Active Versus Passive Versus Host-Based Cyberattack Vectors
Know the difference and how you can prevent cyberattacks.
Budding authors and journalist are taught the difference between active and passive voice in first year writing classes. They understand that active is about “doing” and passive is about “observing.” These techniques can also be applied to cybersecurity as it relates to attack vectors.
According to SearchSecurity a cybersecurity “attack vector is a path or means by which a hacker (or cracker) can gain access to a computer or network server in order to deliver a payload or malicious outcome. Attack vectors enable hackers to exploit system vulnerabilities, including the human element.” Attack vectors come in two flavors: active and passive.
Active Cyberattack Vectors
TechTarget defines an active vector attack as “a network exploit in which a hacker attempts to make changes to data on the target or data en route to the target.” The three most common active cyberattack vectors include:
- “Spoofing: Addresses to the use of techniques for identity theft.
- Modification: Consists in modifying the routing table so that the sender sends message through longer paths causing major delays.
- DDoS: Attack of Denial of Service (DDoS) is to keep busy consuming network bandwidth with constant messages that disrupt normal service delivery.
- Fabrication: False routing message generated to prevent information of reaching its destination.”
Passive Cyberattack Vectors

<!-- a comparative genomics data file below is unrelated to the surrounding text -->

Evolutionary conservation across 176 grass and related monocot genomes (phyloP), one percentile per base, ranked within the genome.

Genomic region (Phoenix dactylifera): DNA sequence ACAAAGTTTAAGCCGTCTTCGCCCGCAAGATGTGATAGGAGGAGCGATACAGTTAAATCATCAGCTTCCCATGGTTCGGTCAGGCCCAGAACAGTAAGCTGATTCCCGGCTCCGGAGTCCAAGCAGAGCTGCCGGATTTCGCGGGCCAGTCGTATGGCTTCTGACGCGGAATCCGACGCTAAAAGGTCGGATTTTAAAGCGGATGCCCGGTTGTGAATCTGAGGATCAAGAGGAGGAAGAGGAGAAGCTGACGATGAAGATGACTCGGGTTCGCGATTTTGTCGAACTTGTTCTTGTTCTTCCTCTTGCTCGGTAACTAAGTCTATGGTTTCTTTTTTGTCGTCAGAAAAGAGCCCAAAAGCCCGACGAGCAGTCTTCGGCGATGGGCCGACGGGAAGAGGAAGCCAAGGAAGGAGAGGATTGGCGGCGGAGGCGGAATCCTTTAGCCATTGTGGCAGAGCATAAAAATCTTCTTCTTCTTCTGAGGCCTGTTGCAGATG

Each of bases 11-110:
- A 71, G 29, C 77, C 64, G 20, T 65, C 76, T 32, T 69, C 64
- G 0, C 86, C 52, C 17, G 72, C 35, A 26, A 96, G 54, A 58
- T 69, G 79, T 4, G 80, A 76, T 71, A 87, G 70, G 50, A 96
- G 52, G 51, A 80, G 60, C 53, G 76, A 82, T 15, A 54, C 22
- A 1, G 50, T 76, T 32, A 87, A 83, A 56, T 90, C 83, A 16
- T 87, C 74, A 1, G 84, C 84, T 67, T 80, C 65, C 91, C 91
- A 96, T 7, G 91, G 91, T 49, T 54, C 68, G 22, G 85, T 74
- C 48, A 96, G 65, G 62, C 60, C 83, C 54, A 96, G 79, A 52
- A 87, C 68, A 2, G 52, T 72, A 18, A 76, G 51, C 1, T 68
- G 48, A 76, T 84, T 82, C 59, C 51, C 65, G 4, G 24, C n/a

TechTarget defines a passive vector attack as “a network attack in which a system is monitored and sometimes scanned for open ports and vulnerabilities. The purpose is solely to gain information about the target and no data is changed on the target.” The three most common passive cyberattack vectors include:
- “Sniffing or traffic analysis: An attacker detects the communication path between sender and receiver. Following, finds the amount of data moving between sender and receiver. There are no changes in the data.
- Eavesdropping: Occurs in the ad-hoc mobile network. The main objective of this attack is finding out secret or confidential information by intercepting the means of communication.
- Supervision: Attack where hackers can read confidential data but cannot edit it.”
Host-Based Cyberattack Vectors
Attacks that target a mobile device or machine or even a person directly are considered host-based cyberattack vectors. The three most common host-based cyberattack vectors include:
- “Malware: Includes all programs that introduce malicious codes (viruses, worms, Trojans) on our computers, causing multiple and invaluable damage.
- Keyloggers: Employs programs to collect everything that the user types via keyboard. They can even take screenshots.
- Social engineering: Obtaining confidential information from a person or organization to use it for malicious purposes. The most striking examples are phishing and spam.”
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